UK Interest rates rise

2nd August 2018 by microdec

The Bank of England has raised interest rates, for only the second time in ten years, moving a quarter of one percent from 0.5% to 0.75%.

The banks expectations of a strengthening economy, strong employment, low unemployment and rising wages have all played a part in the decision to keep inflation under control.
With the outcome of Brexit talks still unclear, a cloud of doubt hangs over the nation, so it’s generally accepted that another increase like those seen in the US is unlikely in the short term – but this increase could be enough of a tonic to encourage investors to continue to invest in UK banking despite the European uncertainty.

The effect on the rest of the economy will be a matter for debate. The British Chamber of Commerce has expressed dissatisfaction with the Bank of England's decision, suggesting that it could undermine the confidence that currently exists.

So what does this mean for recruitment?

The candidate shortage continues, particularly in social care, hospitality, education, agriculture and construction.

The UK jobs market remains strong. Employment is at 75.7%, the highest level since records began in the 1970’s.

In the short term, with UK productivity relatively weak and unemployment low, the Bank of England appears to believe that this will lead to increased wages. The government's recent decision to drop the 1% public sector pay cap could also potentially add to wage inflation across the rest of the economy.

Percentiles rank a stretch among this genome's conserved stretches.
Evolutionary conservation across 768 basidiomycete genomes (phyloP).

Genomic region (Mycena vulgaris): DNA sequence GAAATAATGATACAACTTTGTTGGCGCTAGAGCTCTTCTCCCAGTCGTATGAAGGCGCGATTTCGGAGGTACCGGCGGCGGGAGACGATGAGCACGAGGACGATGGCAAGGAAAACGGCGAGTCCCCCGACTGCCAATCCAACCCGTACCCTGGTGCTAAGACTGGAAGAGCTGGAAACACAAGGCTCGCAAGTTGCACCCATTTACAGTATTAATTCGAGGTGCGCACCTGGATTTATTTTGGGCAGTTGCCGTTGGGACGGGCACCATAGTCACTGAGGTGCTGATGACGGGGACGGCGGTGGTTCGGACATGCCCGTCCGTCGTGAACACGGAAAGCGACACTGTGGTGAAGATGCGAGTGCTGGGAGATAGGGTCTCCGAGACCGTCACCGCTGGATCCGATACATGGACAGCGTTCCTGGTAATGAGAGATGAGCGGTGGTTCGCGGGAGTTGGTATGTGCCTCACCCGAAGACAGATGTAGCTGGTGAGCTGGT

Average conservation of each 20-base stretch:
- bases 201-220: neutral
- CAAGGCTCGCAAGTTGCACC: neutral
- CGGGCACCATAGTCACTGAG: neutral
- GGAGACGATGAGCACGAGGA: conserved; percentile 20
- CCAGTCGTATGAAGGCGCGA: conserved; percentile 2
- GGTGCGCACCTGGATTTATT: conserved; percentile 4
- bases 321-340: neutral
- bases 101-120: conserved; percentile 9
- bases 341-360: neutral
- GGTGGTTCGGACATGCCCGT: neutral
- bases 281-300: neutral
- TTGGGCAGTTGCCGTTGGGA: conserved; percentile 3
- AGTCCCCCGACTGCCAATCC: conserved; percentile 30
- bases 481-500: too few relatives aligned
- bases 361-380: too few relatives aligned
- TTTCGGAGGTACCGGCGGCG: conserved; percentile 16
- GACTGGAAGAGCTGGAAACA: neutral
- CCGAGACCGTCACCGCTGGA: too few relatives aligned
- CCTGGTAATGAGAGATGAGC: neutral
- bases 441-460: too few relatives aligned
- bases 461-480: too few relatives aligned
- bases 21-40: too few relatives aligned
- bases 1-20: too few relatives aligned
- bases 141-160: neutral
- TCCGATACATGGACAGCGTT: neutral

However, in his press conference, Mark Carney spoke about "uncomfortable new normals" for the jobs market and the broader economy in the longer term; pointing to a much slower growth in living standards, slower growth in productivity, and low pay growth - all combining to create economic growth of around 1.5% per year, which is well below the 2.75% to 3% seen before the financial crisis. According to BBC analysts, these factors suggest that even a modest expansion will be enough to warrant further interest rate rises, which has in the past led to slower employment growth.

As always, the recruitment industry will need to play a flexible role, by being agile enough to support their clients in any economic situation. Productivity, differentiation and quality of service remain key.

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